[Ipopt] FW: If statement in objective function

Ayotte-Sauvé, Étienne Etienne.Ayotte-Sauve at RNCan-NRCan.gc.ca
Tue Sep 20 10:01:33 EDT 2011

Hi Greg,

Another way to model your objective function without invoking binary variables is to use complementarity constraints. However, such constraints cause non-uniqueness and unboundedness of the Lagrange multipliers (i.e. the dual optimization problem will not be well posed in classical terms). I am not an optimization specialist and I'm even less knowledgable with respect to IPOPT (that's in part why I joined this message group), but my guess is you'll be able to tag these complementarity contraints so that IPOPT treats them with adapted subroutines (e.g. relaxation strategies).

To be more precise, you can reformulate your piecewise function via complementarity constraints in the following manner

p = y[2];

y[1] + y[2] + y[3] = 1;

(x - xL)*(x - a) - mu - lambda[1] = 0;

(x - a)*(x - b) - mu - lambda[2] = 0;

(x - b)*(x - xU) - mu - lambda[3] = 0;

y[i]*lambda[i] = 0, (i = 1, ..., 3); (*complementarity constraints*)

y[i] >= 0, (i = 1, ..., 3); (*complementarity constraints*)

lambda[i] >= 0, (i = 1, ..., 3), (*complementarity constraints*)

where p denotes the objective function value defined in your original message; xL and xU denote lower and upper bounds (respectively) on the variable x; y[1], y[2], y[3], lambda[1], lambda[2], lambda[3] and mu are variables originating from a reformulation of your piecewise function via a convex optimization problem which in turn is reformulated via first order optimality conditions (i.e. KKT conditions) - see chapter 11 of "Nonlinear Programming: Concepts, Algorithms and Applications to Chemical Processes" by Lorenz Biegler. To help your intuition, note that the variable y[i] takes value 1 if x is in the open interval ] c[i-1], c[i] [ and it takes value 0 if x is NOT in the closed interval [ c[i-1], c[i ] ] (i = 1, 2, 3), where c[0] = xL, c[1] = a, c[2] = b, c[3] = xU.


1. The variable mu may take negative values (it is a Lagrange multiplier corresponding to an equality constraint).

2. For x = a or x = b, the above formulation may yield values of p which are between 0 and 1; for x < a or x > b, this formulation yields p = 0; for a < x < b, it gives p = 1.

3. Please verify with the book since I wrote the above formulation from memory (and intuition).

I hope this helps.

Etienne Ayotte-Sauve'
eayottes at nrcan.gc.ca
Mathematician, Research Scientists for Natural Resources Canada (Gov. of Canada) 

-----Original Message-----
From: ipopt-bounces at list.coin-or.org [mailto:ipopt-bounces at list.coin-or.org] On Behalf Of Hans Pirnay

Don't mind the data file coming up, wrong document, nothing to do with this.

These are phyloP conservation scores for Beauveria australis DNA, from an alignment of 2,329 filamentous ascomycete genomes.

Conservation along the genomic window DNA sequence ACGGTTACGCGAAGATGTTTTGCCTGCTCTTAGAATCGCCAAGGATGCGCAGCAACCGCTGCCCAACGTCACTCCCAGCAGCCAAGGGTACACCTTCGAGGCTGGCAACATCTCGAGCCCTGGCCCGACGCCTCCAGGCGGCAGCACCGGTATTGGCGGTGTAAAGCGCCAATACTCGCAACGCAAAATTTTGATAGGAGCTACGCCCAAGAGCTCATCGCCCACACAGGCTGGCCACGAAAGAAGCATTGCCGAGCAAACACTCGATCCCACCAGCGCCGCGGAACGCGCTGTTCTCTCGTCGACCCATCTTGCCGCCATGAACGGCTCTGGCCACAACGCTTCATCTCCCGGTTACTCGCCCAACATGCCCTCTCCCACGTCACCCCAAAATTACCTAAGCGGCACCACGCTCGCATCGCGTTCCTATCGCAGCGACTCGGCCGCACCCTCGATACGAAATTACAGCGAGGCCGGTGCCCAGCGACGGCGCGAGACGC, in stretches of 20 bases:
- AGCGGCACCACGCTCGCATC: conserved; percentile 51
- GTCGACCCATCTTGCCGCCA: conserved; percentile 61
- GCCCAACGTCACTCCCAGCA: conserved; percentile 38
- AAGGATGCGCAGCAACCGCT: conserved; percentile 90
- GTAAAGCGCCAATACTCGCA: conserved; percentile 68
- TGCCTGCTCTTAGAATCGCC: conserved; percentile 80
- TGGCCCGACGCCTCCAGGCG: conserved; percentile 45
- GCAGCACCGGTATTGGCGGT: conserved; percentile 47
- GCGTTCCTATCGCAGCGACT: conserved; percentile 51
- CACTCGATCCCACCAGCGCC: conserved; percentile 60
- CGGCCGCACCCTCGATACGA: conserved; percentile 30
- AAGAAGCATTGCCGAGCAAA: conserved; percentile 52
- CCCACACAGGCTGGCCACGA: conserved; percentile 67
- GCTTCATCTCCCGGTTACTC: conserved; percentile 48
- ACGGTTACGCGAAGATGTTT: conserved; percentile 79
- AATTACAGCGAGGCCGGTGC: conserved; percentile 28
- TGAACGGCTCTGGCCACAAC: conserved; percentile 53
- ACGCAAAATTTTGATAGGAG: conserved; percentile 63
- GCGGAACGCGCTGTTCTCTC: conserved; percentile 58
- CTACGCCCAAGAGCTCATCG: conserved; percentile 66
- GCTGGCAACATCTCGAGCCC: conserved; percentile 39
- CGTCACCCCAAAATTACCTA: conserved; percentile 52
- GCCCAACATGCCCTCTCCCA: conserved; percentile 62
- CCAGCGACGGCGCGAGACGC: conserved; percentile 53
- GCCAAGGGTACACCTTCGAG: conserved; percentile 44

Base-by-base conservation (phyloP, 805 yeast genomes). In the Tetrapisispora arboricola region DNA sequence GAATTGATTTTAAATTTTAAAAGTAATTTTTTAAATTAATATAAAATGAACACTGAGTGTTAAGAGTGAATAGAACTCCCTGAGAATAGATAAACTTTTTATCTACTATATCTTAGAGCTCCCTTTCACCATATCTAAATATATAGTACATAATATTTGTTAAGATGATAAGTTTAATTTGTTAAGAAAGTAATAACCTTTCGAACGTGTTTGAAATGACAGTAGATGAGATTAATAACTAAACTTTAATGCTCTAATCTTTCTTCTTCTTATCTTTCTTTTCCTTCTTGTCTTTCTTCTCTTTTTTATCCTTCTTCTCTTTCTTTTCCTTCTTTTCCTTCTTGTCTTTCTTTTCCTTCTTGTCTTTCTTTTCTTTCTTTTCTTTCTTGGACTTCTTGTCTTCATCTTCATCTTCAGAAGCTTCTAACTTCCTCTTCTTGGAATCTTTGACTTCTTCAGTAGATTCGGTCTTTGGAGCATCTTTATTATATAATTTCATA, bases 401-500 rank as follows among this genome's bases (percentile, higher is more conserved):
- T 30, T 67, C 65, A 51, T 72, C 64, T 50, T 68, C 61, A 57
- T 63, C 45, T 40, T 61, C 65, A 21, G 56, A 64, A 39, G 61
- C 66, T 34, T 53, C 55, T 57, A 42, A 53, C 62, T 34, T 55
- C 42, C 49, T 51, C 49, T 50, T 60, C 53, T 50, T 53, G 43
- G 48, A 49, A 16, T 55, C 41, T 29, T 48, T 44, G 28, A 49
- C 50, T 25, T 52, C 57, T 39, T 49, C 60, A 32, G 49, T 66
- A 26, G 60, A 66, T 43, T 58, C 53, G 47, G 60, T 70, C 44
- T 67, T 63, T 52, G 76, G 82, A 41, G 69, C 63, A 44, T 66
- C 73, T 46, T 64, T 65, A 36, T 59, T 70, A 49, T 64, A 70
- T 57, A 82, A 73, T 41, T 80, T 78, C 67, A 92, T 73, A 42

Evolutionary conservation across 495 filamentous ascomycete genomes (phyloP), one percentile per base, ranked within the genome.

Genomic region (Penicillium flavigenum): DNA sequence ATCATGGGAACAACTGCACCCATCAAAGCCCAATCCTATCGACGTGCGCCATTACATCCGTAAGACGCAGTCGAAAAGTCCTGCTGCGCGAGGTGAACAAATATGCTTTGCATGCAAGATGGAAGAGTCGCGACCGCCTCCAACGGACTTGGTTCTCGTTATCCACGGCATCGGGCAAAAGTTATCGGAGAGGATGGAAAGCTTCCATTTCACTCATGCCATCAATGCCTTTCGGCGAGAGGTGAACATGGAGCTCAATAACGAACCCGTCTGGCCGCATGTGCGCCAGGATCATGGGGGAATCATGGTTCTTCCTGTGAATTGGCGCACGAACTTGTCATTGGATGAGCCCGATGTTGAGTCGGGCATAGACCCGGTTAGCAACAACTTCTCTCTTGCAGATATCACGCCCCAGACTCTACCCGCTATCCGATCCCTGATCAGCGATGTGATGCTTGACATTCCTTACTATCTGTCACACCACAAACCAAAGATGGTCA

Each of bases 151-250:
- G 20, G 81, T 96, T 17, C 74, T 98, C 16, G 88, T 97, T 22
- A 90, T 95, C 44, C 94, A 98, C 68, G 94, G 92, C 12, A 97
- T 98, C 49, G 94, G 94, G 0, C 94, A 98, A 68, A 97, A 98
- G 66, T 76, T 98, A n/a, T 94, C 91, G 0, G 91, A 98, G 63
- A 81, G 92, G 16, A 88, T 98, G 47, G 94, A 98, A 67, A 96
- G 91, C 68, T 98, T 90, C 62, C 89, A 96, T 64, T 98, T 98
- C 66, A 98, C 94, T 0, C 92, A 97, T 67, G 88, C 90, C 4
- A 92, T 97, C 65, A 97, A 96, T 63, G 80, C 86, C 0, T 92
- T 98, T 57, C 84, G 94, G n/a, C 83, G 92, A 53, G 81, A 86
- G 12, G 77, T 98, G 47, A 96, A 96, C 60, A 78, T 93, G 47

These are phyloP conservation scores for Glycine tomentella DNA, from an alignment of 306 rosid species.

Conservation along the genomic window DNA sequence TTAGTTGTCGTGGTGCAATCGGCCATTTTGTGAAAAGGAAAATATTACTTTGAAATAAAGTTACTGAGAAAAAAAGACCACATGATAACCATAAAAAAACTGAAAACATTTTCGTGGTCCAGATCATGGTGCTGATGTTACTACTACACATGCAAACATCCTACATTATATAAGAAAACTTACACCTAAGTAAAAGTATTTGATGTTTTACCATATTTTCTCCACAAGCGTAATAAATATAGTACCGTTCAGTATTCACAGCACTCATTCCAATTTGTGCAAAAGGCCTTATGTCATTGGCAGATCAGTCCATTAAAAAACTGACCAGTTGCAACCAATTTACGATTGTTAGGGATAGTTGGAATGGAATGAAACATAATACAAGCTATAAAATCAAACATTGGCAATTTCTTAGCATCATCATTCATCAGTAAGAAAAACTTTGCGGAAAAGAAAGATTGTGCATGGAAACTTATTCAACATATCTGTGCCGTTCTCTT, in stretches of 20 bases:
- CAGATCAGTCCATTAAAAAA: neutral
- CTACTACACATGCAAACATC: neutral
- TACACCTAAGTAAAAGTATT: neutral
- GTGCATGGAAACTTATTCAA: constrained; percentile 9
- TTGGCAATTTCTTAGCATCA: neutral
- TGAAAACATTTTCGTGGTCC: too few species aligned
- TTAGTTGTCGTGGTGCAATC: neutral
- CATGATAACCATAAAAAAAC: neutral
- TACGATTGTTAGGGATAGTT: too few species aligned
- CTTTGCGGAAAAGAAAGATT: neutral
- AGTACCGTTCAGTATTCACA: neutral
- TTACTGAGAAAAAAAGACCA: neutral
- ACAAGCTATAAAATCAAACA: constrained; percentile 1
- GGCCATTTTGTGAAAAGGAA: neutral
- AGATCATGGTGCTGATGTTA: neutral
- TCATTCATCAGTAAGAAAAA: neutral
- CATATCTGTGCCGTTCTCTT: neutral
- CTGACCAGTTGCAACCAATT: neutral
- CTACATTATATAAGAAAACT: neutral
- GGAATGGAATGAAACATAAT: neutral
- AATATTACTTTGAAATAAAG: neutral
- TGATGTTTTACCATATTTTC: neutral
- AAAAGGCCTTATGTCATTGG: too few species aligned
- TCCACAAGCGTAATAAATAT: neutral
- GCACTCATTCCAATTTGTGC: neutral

Sent: September 20, 2011 2:49 AM
To: Gregory K.
Cc: ipopt ipopt
Subject: Re: [Ipopt] If statement in objective function

Hi Greg,

that model is not a smooth nonlinear optimization problem, and therefore not directly solvable with Ipopt.

Here's one simple thing you can do if you only have one constraint of this kind: Solve the problem three times, once with the constraint

x <=a,   price=0
x >=a, x<=b   ,  price=1
x>=b,  price = 0

If you have several price variables, this approach quickly becomes infeasible, and you will need to use an MINLP solver (I don't have any suggestion which, it probably depends on what you can afford, though).

good luck


On Mon, Sep 19, 2011 at 11:44 PM, Gregory K. <khoroshylov at yahoo.com> wrote:
> Thank's for your response. To be honest I had finished my CO major 
> awhile ago, and a bit rusty on theory.
> On a very simplified level, that's what I am trying to achieve 
> maximize price:
> if x>=a and x <=b then 1 else 0
> But IPOPT gives me all zero solution which is obviously is not optimal.
> What should be done to make IPOPT solve it correctly? Am I missing 
> anything (any ipopt option)?
> Is it even possible to solve it?
> Or maybe you can recomend any other more suitable solver.
> Thanks a bunch,
> Greg
> ________________________________
> From: Andrea Walther <andrea.walther at uni-paderborn.de>
> To: Stefan Vigerske <stefan at math.hu-berlin.de>
> Cc: Gregory K. <khoroshylov at yahoo.com>; ipopt at list.coin-or.org
> Sent: Monday, September 19, 2011 2:05:14 AM
> Subject: Re: [Ipopt] If statement in objective function
> Hi,
>> I don't know how AMPL computes derivatives for functions containing 
>> if-statements, but you should make sure that you have at least 
>> continuous first derivatives for Ipopt to work.
> as far as I know, AMPL uses Automatic Differentiation for the 
> derivative calculation. Therefore, as long as you are not right at the 
> kink caused by the if statement you get a derivative that is valid in 
> a certain region around the current point. However, if this point is 
> close to the kink the derivative information perhaps is not that 
> useful. This might cause the problems in the optimisation process.
> Best regards,
> Andrea Walther
> --
> Prof. Dr. Andrea Walther
> Lehrstuhl fuer Mathematik und ihre Anwendungen Institut fuer 
> Mathematik Universitaet Paderborn Warburger Str. 100
> 33098 Paderborn
> Email: andrea.walther at uni-paderborn.de
> Phone: ++49 5251 602721
> Fax:  ++49 5251 603728
> **********
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